Interleukin 7 from maternal milk crosses the intestinal barrier and modulates T-cell development in offspring

Richard Aspinall, Andrew M. Prentice, Pa Tamba Ngom

Research output: Contribution to journalArticle

18 Citations (Scopus)
2 Downloads (Pure)

Abstract

Background: Breastfeeding protects against illnesses and death in hazardous environments, an effect partly mediated by improved immune function. One hypothesis suggests that factors within milk supplement the inadequate immune response of the offspring, but this has not been able to account for a series of observations showing that factors within maternally derived milk may supplement the development of the immune system through a direct effect on the primary lymphoid organs. In a previous human study we reported evidence suggesting a link between IL-7 in breast milk and the thymic output of infants. Here we report evidence in mice of direct action of maternally-derived IL-7 on T cell development in the offspring. Methods and Findings: We have used recombinant IL-7 labelled with a fluorescent dye to trace the movement in live mice of IL-7 from the stomach across the gut and into the lymphoid tissues. To validate the functional ability of maternally derived IL-7 we cross fostered IL-7 knock-out mice onto normal wild type mothers. Subsets of thymocytes and populations of peripheral T cells were significantly higher than those found in knock-out mice receiving milk from IL-7 knock-out mothers. Conclusions/Significance: Our study provides direct evidence that interleukin 7, a factor which is critical in the development of T lymphocytes, when maternally derived can transfer across the intestine of the offspring, increase T cell production in the thymus and support the survival of T cells in the peripheral secondary lymphoid tissue.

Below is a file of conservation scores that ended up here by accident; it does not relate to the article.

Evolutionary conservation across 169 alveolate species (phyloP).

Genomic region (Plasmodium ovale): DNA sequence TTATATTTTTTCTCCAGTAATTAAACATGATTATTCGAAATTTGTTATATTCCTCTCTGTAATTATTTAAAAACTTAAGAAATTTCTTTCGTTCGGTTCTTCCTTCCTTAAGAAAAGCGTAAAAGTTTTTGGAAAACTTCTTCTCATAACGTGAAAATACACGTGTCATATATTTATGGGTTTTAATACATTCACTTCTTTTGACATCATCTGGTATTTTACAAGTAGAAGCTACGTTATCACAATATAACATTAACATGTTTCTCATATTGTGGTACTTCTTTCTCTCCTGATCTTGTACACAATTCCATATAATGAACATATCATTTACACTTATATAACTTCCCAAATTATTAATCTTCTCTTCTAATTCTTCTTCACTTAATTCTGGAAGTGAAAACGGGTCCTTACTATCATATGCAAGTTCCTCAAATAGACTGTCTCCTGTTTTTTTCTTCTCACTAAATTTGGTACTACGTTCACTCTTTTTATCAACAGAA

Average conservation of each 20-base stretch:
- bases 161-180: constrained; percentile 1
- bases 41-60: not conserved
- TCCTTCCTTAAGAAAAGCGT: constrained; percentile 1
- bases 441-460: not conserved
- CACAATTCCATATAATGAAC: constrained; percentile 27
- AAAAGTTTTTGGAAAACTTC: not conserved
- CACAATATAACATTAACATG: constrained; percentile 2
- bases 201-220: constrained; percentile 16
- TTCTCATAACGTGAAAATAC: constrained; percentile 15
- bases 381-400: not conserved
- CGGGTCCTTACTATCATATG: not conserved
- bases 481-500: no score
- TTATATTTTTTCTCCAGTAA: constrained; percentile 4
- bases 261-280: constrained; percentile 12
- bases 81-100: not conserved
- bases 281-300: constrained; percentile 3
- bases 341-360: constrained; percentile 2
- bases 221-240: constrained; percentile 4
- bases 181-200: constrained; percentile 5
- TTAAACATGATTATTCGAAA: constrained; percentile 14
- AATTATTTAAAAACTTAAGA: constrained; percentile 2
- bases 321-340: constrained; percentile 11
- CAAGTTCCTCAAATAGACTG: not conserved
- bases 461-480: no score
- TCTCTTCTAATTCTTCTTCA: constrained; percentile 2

Original languageEnglish
Article number0020812
JournalPLoS ONE
Volume6
Issue number6
Publication statusPublished - 30 Jun 2011
Externally publishedYes

Fingerprint

interleukin-7
maternal milk
Interleukin-7
T-cells
Milk
T-lymphocytes
Mothers
T-Lymphocytes
Lymphoid Tissue
Knockout Mice
mice
milk
Tissue
Thymus
Aptitude
Immune system
Human Milk
Thymocytes
thymocytes
Breast Feeding

Bibliographical note

This is an open-access article distributed under the terms of the Creative Commons Attribution License, which permits unrestricted use, distribution, and reproduction in any medium, provided the original author and source are credited.

ASJC Scopus subject areas

  • Biochemistry, Genetics and Molecular Biology(all)
  • Agricultural and Biological Sciences(all)

Cite this

Interleukin 7 from maternal milk crosses the intestinal barrier and modulates T-cell development in offspring. / Aspinall, Richard; Prentice, Andrew M.; Ngom, Pa Tamba.

In: PLoS ONE, Vol. 6, No. 6, 0020812, 30.06.2011.

Research output: Contribution to journalArticle

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